“Asian Fondue” in Chinatown

simply-shabu-surf-turf-square

Craig LaBan reviews Simply Shabu in Chinatown and finds that the Asian version of fondue is a hit.

The Chinese woman beside us said the meat portions seemed skimpy compared to her nearby favorites. And no doubt the heap of shaved meat at Happy Noodle Bar dwarfed the eight perfectly rolled curls of sliced beef at Simply Shabu. But there’s a major quality difference: the beef at Happy Noodle was so shabby that it instantly shriveled into wads of yellow fat, while Shabu’s nicely marbled USDA choice rib eye (Pennsylvania-raised like all of Shabu’s meats, and not unlike what goes into a good cheesesteak) remained beefy and superbly tender.

Two Bells – Very Good

Authentic hot pots heat up Chinatown [Philadelphia Inquirer]
Simply Shabu [Official]

West Philly Restaurant Falsely Accused of Serving Cats

Photo by Charles Mostoller via the Metro

Photo by Charles Mostoller via the Metro

On December 2nd, the Metro ran a story about the Pennsylvania State Senate considering a bill that would make it illegal to breed cats and dogs to eat. It would be only the seventh state to enact such legislation. Author Tommy Rowan asks George Bogle, the Pennsylvania SPCA’s director of law enforcement if he knew of any such circumstance. He recounted the story of a West Philadelphia restaurant that was butchering cats in its basement. Bogle refuses to give the name or address since the restaurant has since closed and reopened under new ownership.

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Stone Brewing Dinner at Han Dynasty

19_HANDYNASTY_Samuel Markey

Han Dynasty in Old City isn’t the only location of Han Chiang’s empire that is doing fun things. Han Dynasty in University City is hosting a beer dinner this Wednesday, December 4th with Stone Brewing. Each of the five courses (three different dishes per course) will be paired with a beer from the Southern California brewery including a couple of their most unusual.

The dinner is $60 plus tip and begins at 7 p.m. in the newly completed expansion of the restaurant. All of the dishes will be off-menu selections that have never been seen on the regular menu. Chiang himself will be serving up the dishes and Lee Marren from Stone Brewing will also be there.

Tickets can be reserved by calling Han Dynasty at 215-222-3711.

Stone Brewing menu at Han Dynasty » 

Where We’re Eating: Han Dynasty

han-dynasty-old-city-940

Han Chiang has graduated, shutting down his beloved (if small) Han Dynasty in Old City and moving the Szechuan restaurant across the street into the enormous, opulent 180-seat space formerly occupied by Reserve steakhouse (among other operations). The bar manager from the University City location has come over to craft a cocktail program for the new space. The menu is roughly the same burn-your-face-off-spicy Chinese food that’s served at all of Chiang’s other locations (at the same price point, despite the upgraded digs), but he’s added a late-night menu inspired by Taiwanese street food, served fast and cheap across a small second bar on the main floor. Highlights include the dry pepper fried chicken wings and the pork belly buns, but be on the lookout for frequent changes as Chiang tinkers with the new board.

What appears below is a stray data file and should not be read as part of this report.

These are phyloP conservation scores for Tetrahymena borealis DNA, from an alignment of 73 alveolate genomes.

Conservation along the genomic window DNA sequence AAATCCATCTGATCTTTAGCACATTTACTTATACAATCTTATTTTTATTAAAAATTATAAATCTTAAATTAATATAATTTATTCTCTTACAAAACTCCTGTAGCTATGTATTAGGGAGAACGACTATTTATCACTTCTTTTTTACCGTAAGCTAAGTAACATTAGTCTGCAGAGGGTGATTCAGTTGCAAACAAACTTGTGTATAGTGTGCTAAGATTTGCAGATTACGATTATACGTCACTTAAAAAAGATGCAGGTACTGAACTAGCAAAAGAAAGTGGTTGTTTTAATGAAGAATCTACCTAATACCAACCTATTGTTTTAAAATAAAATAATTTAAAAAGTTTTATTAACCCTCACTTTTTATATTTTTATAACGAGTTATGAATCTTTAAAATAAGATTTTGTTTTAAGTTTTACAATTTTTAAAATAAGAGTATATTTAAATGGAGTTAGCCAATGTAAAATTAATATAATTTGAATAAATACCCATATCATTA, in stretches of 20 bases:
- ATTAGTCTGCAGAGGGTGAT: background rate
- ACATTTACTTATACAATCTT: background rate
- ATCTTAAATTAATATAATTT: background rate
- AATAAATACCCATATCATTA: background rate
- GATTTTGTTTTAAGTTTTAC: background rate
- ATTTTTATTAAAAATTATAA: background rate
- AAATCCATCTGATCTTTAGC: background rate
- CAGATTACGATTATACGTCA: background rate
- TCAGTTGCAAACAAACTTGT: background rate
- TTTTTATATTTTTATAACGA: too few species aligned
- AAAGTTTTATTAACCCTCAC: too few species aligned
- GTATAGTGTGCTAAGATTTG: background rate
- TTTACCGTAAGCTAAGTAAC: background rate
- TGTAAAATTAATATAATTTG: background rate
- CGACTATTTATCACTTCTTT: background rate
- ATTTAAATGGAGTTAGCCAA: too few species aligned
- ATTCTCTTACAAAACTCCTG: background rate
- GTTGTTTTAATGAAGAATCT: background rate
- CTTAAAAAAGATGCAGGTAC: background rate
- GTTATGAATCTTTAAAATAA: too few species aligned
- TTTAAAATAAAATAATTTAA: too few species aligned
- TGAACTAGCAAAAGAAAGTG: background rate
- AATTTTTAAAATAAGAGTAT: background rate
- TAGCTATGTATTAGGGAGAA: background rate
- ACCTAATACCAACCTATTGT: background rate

Han Dynasty [Foobooz]

First appeared in the December, 2013 issue of Philadelphia magazine.

Red Kings 2 Is Open in Chinatown

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Red Kings 2 is now open at 1006 Race Street in Chinatown. Like the orignal at 933 Race Street, this one offers spicy Sichuan specialties like Dan Dan noodles and hard-to-resist soup dumplings. This location is offering long hours, open till 2 a.m., Sunday through Thursday and till 3 a.m. on Fridays and Saturdays.

Red Kings 2 [Yelp]

Photo via friedwontons4u

Bigger and Better at Nan Zhou Hand Drawn Noodle House

nan-zhou-noodles

Chef Zeng Feng Zhang has moved his Nan Zhou Hand Drawn Noodle House a block west on Race Street but the magic of the noodles remains. What Craig LaBan is most excited by are the new appetizers from the expanded menu.

An expanded menu, though, is the unexpected plus of Nan Zhou’s big expansion. In particular, don’t miss the surprisingly exotic chicken dumplings (fried is better than steamed), whose minced poultry fillings are flared with curry and rich coconut milk.

My biggest surprise, though, was the assortment of appetizers drawn from other regions of China. For vegetable starters, the shredded sea kelp tastes like snappy cold green noodles ignited with fresh garlic heat and sesame oil. Crunchy batons of raw turnip doused in sweet soy and vinegar are piled high with shriveled little fuzzy brown preserved plums that are as flavorful as they are ugly. The shredded potatoes are as addictive as they are a curious find in Chinatown, the cool, white, crunchy spud laces sparked with hot chile oil. Even more unusual, though, was the “gong” vegetable, a pickled green reminiscent of cactus in texture, but with a crunch so resonant, it rang in the back of my head like a bell.

Two Bells – Very Good

Nan Zhou Hand Drawn Noodle House [Philadelphia Inquirer]
Nan Zhou Hand Drawn Noodle House [Official Site]

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